Lemon Spain

Essential oil

Citrus limon

F&F A&C

General data

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Technical sheets

GHSCLP

Safety sheets

GHSCLP

Kosher

K

Product details

Fragrance side

Symbol of freshness, lemon essential oil is found in many applications of perfume. From cologne to Air Care to detergents and cosmetics, this essence brings freshness to most compositions.

Atmospheric and cutaneous antiseptic, lipid-lowering, antinauseant, energizing, skin tonic. Soothes, channels, restores structure to bring thoughts back to basics.

*The aromatherapy properties in this document are excerpted from reference books, scientific articles, or specialized websites and are provided to customer for its information and internal use only. Claims on a finished product remain the responsibility of the company making the finished product available on the market.

Originally from India, the lemon tree is a thorny bush that produces the famous sour, refreshing citrus fruit. The glossy, semi-evergreen foliage bears small, very fragrant white flowers. When young, the leaves are red and turn green with age. Its fruit – the lemon – sports a bright yellow pericarp having a rind filled with essential oil glands. The scented elements that are released when the fruit is pressed have a powerful, zesty fragrance. The essential oil is obtained through cold expression of the pericarp of ripe fruit. Fruit is handpicked year-round, because the lemon tree produces fruit continuously.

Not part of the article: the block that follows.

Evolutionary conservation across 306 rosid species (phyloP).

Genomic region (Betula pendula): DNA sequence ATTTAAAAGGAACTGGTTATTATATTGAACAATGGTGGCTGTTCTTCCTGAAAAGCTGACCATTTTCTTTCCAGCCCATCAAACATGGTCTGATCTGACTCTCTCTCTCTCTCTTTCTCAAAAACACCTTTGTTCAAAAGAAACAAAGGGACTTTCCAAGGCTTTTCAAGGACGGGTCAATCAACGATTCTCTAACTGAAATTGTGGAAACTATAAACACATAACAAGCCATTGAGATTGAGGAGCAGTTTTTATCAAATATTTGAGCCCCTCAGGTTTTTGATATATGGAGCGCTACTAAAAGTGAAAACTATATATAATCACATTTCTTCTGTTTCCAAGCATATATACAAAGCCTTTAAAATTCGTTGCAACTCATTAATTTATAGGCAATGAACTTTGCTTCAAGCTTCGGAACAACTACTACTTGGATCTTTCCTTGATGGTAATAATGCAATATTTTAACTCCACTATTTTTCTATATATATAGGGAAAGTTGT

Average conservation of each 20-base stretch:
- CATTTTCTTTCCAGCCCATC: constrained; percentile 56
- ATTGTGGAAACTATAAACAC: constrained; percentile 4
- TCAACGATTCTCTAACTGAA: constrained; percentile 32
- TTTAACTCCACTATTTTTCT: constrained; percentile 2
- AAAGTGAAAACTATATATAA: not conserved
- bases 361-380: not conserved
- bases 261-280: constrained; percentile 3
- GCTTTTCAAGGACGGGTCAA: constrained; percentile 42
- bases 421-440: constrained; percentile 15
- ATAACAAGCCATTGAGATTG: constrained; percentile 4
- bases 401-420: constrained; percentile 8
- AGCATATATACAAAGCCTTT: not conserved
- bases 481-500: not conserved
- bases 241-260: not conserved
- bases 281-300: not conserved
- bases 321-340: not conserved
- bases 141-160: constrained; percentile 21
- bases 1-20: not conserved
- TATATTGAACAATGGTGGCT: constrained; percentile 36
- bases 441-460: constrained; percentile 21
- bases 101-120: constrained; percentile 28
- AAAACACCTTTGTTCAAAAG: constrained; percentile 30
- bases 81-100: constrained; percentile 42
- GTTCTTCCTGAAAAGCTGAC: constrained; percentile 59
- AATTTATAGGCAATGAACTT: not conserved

The lemon tree belongs to the Rutaceae family, which includes all citrus. Originally from Asia, the citrus trees of centuries past were stunted shrubs producing inedible fruit that was too bitter or too sour. After repeated crossbreeding and selection, today’s citrus species such as sweet orange, lime, and bitter orange became more widespread. The citron was the first to be imported to the Mediterranean basin by Alexander the Great, returning from his Asian expeditions. Once known as the “Median Apple,” it was also most likely the famous “Golden Apple of the Hesperides .” Other citrus fruits, unknown in ancient times, were introduced in Europe much later by the Arabs. The lemon, known for its high Vitamin C content, was used in formulating theriacs, including Carmelite Water.

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